"Welcome to Marwen" Movie Review

Updated on January 3, 2020
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Collin's been a movie critic since 2009. In real life he works in marketing and is also a novelist ("Good Riddance" published in Oct 2015).

Welcome to Marwen
Welcome to Marwen | Source

There was a time that seeing Robert Zemeckis’ name on a film guaranteed at least a certain level of quality. From the Back to the Future flicks to Forrest Gump to Contact, he tackled a bunch of different genres and rarely (if ever) misfired. Right around the turn of the century, though, things started going downhill, and since then, Zemeckis has given us things like Cast Away (which is only worthwhile for Tom Hanks’ performance), The Polar Express, Flight (which is only worthwhile for Denzel Washington’s performance), and 2016’s miserable Allied.

Zemeckis’ streak of duds continues with Welcome to Marwen, which he also co-wrote—an overly sappy, tone-deaf mess that frankly should have never been made; the 2010 documentary Marwencol tells the story better than Zemeckis could ever dream of.

The general gist is certainly fascinating enough: After being beaten within an inch of his life in a hate crime, Mark Hogancamp lost his long-term memory and then coped by creating a miniature World War II-era town populated with exquisite dolls and action figures. Translating all that into a feature film, though, proved to be a fool’s errand—especially in the hands of Zemeckis, who can’t seem to do anything without adding an entirely unnecessary syrupy candy coating and a slick Hollywood sheen.

Steve Carell stars as Hogancamp, who, as the film opens, is picturing himself as Cap’n Hogie, an action figure/fighter pilot soaring over Belgium. When he gets shot down and cornered by the Nazis, it’s up to his gaggle of dolls/female heroes to swoop in and save the day. The women all represent people in Hogancamp’s real life, including physical therapist Julie (Janelle Monáe), local cook Caralala (Eiza González), and pop-in caretaker Anna (Gwendoline Christie). They’re later joined by Nicol (Leslie Mann), Mark’s new neighbor.

The balance of the film is little more than an overly stylized look at how Hogancamp deals with his daily life, including PTSD-induced hallucinations and the fallout of his beating; he’s struggling with the fact that his lawyer wants him to read a statement in court at the upcoming sentencing of his assailants. And, thanks to Zemeckis, it’s the height of forced heartstring-pulling.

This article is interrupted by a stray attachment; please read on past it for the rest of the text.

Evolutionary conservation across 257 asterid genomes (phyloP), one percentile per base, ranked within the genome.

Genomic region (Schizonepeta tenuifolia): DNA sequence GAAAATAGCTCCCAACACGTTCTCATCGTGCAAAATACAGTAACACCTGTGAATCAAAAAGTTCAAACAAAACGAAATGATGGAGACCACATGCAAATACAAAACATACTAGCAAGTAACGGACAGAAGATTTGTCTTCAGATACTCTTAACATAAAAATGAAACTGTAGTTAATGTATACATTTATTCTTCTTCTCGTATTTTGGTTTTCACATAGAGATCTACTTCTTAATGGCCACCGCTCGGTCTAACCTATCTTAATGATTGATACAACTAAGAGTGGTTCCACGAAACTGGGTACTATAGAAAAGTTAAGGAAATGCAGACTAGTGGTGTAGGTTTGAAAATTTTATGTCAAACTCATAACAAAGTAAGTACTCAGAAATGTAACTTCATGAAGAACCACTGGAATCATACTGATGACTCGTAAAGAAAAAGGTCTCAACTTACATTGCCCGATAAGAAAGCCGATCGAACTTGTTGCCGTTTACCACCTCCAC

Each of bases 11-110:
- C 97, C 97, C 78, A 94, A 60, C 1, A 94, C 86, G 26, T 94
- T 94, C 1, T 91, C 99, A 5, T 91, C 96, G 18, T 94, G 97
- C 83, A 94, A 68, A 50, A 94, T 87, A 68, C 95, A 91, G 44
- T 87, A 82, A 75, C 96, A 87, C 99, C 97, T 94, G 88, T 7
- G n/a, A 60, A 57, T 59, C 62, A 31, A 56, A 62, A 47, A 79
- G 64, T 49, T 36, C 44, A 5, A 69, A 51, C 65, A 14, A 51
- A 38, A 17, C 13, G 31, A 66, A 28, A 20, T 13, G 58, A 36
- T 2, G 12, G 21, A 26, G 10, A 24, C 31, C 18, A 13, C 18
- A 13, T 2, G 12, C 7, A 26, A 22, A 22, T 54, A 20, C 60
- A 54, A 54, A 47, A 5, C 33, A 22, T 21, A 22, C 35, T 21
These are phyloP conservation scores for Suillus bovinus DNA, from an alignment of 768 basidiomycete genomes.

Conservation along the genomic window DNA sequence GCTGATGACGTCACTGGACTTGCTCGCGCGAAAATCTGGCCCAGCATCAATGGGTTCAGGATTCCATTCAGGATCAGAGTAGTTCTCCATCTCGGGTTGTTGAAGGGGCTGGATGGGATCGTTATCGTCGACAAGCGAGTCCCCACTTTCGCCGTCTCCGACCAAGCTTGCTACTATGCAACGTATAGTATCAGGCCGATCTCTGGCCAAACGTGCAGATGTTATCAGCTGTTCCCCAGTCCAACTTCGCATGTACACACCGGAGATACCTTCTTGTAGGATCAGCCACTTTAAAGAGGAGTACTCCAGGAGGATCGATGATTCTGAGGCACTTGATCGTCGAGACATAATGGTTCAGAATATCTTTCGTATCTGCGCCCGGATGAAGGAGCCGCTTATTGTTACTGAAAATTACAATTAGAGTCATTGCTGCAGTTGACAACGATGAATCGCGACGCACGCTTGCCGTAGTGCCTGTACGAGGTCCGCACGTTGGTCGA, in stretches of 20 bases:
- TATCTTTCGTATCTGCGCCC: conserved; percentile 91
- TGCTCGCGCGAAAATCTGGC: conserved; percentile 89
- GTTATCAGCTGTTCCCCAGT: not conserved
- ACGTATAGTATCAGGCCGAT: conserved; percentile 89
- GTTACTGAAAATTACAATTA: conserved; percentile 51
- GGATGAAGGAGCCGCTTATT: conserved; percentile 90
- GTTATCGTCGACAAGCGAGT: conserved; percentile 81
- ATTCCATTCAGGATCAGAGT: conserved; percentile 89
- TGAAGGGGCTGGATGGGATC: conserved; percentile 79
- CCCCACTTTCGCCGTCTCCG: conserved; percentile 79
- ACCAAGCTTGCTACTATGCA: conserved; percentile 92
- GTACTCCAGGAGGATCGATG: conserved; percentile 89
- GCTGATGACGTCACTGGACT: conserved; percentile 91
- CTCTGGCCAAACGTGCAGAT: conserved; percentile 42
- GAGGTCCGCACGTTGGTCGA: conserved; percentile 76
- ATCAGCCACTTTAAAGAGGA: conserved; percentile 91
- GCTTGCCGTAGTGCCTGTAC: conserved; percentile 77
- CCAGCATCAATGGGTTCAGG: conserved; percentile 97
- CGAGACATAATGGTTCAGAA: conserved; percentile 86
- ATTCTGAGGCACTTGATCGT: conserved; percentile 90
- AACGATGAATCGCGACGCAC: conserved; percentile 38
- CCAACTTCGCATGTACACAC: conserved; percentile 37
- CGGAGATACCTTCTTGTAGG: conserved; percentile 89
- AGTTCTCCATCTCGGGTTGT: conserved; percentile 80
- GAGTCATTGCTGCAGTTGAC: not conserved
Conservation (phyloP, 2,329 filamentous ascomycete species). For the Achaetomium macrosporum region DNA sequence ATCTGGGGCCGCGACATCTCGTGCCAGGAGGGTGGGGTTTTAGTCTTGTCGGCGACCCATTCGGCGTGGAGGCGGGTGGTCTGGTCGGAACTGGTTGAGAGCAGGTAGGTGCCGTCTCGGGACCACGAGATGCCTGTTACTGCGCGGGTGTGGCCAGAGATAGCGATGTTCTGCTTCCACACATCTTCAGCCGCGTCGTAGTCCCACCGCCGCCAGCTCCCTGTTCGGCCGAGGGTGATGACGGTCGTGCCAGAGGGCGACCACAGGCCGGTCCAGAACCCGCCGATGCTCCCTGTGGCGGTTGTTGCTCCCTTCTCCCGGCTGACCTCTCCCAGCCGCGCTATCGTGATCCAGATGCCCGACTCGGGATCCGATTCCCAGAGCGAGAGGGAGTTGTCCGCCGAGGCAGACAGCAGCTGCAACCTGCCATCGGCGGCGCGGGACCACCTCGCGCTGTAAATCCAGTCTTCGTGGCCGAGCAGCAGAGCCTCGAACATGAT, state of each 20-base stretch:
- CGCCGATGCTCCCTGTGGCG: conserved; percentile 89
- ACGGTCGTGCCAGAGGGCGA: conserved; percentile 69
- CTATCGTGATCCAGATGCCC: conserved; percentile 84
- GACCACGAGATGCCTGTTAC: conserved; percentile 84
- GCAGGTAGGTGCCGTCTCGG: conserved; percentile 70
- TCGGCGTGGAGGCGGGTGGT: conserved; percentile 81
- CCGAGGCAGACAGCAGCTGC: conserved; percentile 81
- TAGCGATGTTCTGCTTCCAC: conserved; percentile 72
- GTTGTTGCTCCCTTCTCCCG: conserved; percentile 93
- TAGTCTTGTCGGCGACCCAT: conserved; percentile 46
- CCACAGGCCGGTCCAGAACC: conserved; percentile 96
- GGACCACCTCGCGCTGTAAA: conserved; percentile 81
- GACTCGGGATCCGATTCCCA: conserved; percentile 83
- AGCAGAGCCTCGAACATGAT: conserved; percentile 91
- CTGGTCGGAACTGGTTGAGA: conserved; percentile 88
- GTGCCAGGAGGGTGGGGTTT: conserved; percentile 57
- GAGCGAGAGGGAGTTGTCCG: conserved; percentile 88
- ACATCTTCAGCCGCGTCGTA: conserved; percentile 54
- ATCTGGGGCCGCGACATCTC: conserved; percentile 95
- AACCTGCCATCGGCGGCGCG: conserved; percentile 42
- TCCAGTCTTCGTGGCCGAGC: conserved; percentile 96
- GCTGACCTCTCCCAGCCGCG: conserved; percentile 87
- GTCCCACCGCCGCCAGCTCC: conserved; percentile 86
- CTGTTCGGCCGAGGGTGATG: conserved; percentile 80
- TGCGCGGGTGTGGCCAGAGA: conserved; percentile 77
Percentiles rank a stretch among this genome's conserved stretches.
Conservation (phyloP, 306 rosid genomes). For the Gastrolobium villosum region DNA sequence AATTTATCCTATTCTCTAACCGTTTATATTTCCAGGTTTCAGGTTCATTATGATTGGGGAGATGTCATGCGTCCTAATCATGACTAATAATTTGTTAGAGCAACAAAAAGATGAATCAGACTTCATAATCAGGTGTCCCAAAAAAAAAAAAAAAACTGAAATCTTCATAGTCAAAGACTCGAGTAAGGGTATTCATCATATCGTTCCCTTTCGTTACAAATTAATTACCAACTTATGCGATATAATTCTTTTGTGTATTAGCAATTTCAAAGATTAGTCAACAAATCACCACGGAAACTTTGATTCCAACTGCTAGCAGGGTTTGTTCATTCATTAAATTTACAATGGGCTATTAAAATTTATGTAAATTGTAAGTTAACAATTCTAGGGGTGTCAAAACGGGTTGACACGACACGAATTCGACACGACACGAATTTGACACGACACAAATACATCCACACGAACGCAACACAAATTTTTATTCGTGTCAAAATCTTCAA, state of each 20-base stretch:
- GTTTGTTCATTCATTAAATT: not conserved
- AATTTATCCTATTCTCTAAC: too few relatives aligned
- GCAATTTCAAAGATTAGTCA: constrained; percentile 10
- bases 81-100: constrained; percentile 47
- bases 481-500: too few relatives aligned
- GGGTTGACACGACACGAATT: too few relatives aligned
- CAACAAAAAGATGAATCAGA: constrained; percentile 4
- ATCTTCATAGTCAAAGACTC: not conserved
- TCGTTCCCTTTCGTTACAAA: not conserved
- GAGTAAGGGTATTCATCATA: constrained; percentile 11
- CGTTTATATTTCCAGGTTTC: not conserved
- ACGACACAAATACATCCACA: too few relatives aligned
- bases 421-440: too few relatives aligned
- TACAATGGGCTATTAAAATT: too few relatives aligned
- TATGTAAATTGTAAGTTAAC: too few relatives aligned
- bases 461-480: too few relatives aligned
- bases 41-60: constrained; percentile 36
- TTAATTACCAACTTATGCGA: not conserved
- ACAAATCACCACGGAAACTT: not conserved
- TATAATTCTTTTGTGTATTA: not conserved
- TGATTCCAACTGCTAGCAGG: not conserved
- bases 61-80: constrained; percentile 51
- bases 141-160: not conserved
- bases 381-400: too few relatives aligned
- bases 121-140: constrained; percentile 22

Even more poorly executed are the occasional journeys into the world of Marwen, which serve as Exhibit A in the case against making this film. Here, the female dolls are sexed-up “things”, sporting lingerie, fishnets, and stilettos. At one point they even march along to the tune of Robert Palmer’s female-objectification anthem “Addicted to Love”. It’s an unfair representation of the real-life Marwen, which is also populated by dozens and dozens of other (more modest) dolls, including plenty of the male soldiers (none of which we ever see). So why, instead, are we made to feel as though this guy is a bit of a dirty old man? It’s hard to have any sympathy for someone who Zemeckis portrays as frankly kinda creepy.

Hogancamp deserves far better than this, and Zemeckis should be ashamed of himself for even trying. Do yourself a favor, skip this disaster, and watch Marwencol instead. It’s a far, far better telling of an amazing man’s struggle to regain his life.

Rating

1.5/5 stars

'Welcome to Marwen' trailer

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